While the dollar amount of the tax credit/EITC contribution level cannot be changed after the application is submitted, the school or EIO selected as recipients can be. This means any business participating in EITC could allocate their tax credit dollars to Village Theater Company, DBA as The Lindsay Theater and Cultural Center, throughout the year.

After companies receive state approval, they have 60 days to make a contribution to a school or EIO, such as The Lindsay, and 90 days to submit proof of that contribution to the state. 

When companies file their taxes, the state will provide the tax credit for the year in which the contribution was made. Additionally, companies also may be eligible for a federal charitable contribution.

The Theater secures EITC donations under the umbrella of the Central PA Scholarship Fund (CPSF), which is accredited by the EITC-accredited and passes through 100% of the designated funding, without cost to the Theater or to the businesses. The only stipulation for this to happen is that The Lindsay Theater and Cultural Center must be designated by name as the recipient. CPSF provides documentation that the company shares with the state as proof of its contribution.

CPSF serves hundreds of organizations, such as Allegheny College, Central Catholic High School and Carnegie Mellon University Children’s School, by assisting contributing businesses with applications and other necessary paperwork and interacting with the state—again, all at no cost.

All EITC contributions support The Lindsay’s educational youth programming, led by Ross Nugent, Director of Education and Special Programming, the former chair of the Thiel College Department of Media, Communication and Public Relations, a filmmaker and theater manager.

The Theater’s innovative educational programs are designed to supplement school curricula, enhance career readiness, and provide alternative delivery and skill training to youth.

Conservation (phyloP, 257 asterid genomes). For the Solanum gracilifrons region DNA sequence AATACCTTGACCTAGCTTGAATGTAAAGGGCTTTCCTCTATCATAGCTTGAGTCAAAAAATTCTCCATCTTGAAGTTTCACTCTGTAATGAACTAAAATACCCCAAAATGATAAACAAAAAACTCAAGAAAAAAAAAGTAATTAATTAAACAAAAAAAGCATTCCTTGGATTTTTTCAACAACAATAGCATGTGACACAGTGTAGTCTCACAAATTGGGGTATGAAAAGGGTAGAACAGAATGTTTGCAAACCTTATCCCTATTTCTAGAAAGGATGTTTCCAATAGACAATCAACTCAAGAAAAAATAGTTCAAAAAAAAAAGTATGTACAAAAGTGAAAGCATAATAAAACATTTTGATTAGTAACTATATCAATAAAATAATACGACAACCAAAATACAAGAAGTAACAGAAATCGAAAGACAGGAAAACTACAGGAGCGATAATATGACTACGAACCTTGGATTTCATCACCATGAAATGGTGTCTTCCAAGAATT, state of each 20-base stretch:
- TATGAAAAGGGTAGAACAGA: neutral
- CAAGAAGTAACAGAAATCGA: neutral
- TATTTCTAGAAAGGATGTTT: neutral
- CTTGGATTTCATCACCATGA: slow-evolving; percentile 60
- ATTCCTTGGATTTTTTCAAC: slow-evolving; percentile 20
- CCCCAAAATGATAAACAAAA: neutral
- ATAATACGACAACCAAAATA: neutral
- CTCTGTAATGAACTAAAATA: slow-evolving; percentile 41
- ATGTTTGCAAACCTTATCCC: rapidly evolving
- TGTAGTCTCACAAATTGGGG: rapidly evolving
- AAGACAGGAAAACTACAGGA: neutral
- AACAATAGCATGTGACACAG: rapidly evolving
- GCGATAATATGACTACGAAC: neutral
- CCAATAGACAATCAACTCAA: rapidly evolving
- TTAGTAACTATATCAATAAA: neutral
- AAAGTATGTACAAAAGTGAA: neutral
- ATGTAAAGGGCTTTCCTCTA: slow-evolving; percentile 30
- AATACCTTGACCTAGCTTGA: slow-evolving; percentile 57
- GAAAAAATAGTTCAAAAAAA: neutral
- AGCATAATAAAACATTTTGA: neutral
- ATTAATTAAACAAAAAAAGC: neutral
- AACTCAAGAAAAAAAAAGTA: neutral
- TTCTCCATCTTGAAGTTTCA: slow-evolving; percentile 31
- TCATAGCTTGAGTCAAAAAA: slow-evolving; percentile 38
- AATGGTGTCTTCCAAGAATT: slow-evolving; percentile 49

Theater programming includes:

  • Cinema Maker Sessions (CiMS), an immersive, hands-on, long-term program for low- and moderate-wealth youth, focused on youth of color and non-native speakers. Using filmmaking as a platform, CiMS raises awareness of careers at the intersection of STEM and the arts, and students engage in creating and reviewing works onscreen.
  • Exposure to current cultural topics through outreach to underserved suburban and rural youth from Allegheny, Beaver, Butler and Washington counties. As so many of us watch a film in a theater for grants, it’s astonishing that this programming has enabled hundreds of students, preschool to high school age, to enter a cinema for the first time in their lives. In age-appropriate discussions afterward, students deconstruct plots, characters, and cultural and universal values depicted in the film, relating relevant lessons to their own lives. Speakers and/or supplemental information enhance the experience.
  • Sensory Friendly Screenings and Events for children and families impacted by autism and other special needs continue to open new, inclusive access to cinematic, social and cultural experiences seldom available in suburban and rural communities. Sensory friendly screenings allow the entire family to watch a film together, often for the first time, at public screenings. Events coordinated with schools, including Extended School Year programs, also provide opportunities to develop life skills in a “real” setting beyond the classroom: riding the bus, purchasing tickets, selecting concessions, choosing seats and learning cinema etiquette. Autism friendly Open Mic sessions in collaboration with Band Together Pittsburgh and family autism friendly concerts in partnership with Azure Pittsburgh offer additional options to special needs children.

By designating The Lindsay Theater as your EITC contribution recipient, your business can take pride in supporting innovative arts programming grounded in accessibility, whether students face physical, mental or social challenges or whether they scale economic and logistical issues disconnecting them from the mainstream.